Subsequent to this decision you must enter into negotiations with the reimbursement boards of the national and provincial insurance programs.

Reimbursement: Is Your Molecule a “List A” or “List B” Personality?

The National Reimbursement Drug List determines how drugs are covered under both national and provincial health insurance programs in China. Formulated by representatives of five government agencies, the NRDL consists of two parts: List A and B. The NRDL is updated about every five years, though more than five years have passed since the publication of the last NRDL in 2009. Provincial Reimbursement Drug Lists – variants of the NRDL – include a slightly expanded portfolio of drugs beyond the NRDL that are deemed important by the provinces for their indigenous populations.

List A

List A consists of widely used, mostly inexpensive drugs, which are considered indispensable. These are fully reimbursed by both national and regional hospital systems. One key subset of List A is the Essential Drugs List, which outlines medicines that receive relatively high levels of reimbursement by the government.

While the EDL contains more than 300 Western products, including newly added chemotherapy and cholesterol drugs, this list is dominated by local brands and generics. Inclusion in this list opens the door to the full spectrum of China’s pharmaceutical market, but tends to be a volume-driven model for growth at generics-level pricing.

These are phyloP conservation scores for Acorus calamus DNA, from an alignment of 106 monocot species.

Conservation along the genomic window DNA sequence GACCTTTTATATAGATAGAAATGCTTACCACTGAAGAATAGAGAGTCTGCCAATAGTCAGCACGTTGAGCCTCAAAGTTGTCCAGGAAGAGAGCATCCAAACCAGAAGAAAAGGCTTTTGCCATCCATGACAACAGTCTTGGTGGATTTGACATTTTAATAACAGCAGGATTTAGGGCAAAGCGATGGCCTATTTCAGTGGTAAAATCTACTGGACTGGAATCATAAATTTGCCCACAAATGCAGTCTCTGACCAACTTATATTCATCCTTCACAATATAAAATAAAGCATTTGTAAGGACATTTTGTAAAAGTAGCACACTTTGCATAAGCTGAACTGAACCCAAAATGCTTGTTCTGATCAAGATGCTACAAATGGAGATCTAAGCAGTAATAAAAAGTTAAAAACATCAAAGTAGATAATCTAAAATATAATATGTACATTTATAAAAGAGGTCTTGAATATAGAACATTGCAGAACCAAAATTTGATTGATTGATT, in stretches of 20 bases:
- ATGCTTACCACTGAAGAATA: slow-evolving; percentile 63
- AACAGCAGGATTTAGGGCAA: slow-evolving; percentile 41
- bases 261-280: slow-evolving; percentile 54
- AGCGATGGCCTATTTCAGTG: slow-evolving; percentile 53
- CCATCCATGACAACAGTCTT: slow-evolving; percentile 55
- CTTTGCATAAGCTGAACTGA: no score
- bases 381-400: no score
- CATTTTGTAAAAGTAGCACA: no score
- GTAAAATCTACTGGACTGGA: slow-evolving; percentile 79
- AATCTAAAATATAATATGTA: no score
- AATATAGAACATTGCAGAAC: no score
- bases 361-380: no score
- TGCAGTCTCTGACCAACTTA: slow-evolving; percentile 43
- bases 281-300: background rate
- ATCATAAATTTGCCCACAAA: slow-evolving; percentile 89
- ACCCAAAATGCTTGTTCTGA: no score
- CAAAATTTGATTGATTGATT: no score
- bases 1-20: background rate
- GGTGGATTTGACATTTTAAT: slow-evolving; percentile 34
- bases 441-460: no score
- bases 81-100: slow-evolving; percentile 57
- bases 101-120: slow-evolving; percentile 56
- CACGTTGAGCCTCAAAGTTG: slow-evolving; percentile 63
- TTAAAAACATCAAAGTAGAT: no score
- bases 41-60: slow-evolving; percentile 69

List B

List B is administered by the provinces, which reserve the right to tailor their drug lists based on local realities. On average, products on List B are reimbursed at about 90 percent, with provincial governments given leeway to add or remove about 15 percent of products on their regional lists to account for local disease trends or provincial hospital demand. Province-to-province stakeholder engagement becomes critical.

Implications for Industry

Local Partnerships are Critical

For pharma companies, especially multinationals, navigating China’s complex reimbursement system is the key to capturing – or forfeiting – widespread market access. Exposure to this complex, multi-tiered system creates significant price pressures and the need to forge strategic partnerships or alliances with local manufacturers and/or distributors, to leverage their market knowledge, geographic access and R&D capabilities to strengthen market entry opportunities.

In China, the most salient feature of its pricing and reimbursement process is that there is no formal application process for listing on the NRDL. Every four to five years, the group of government stakeholders responsible for maintaining the NRDL creates a list of candidates for inclusion; an expert advisory board then reviews the list and posts final decisions and corresponding prices.

The lack of a clear, standardised process for obtaining reimbursement in China underscores the need for a strong local partner with deep stakeholder knowledge and relationships in-market. Further, you must possess the tools to communicate with stakeholders, patients, members of the media and beyond.

GLOBALHealthPR can help you map out and implement your strategy for engaging and communicating to these key players at all levels in China.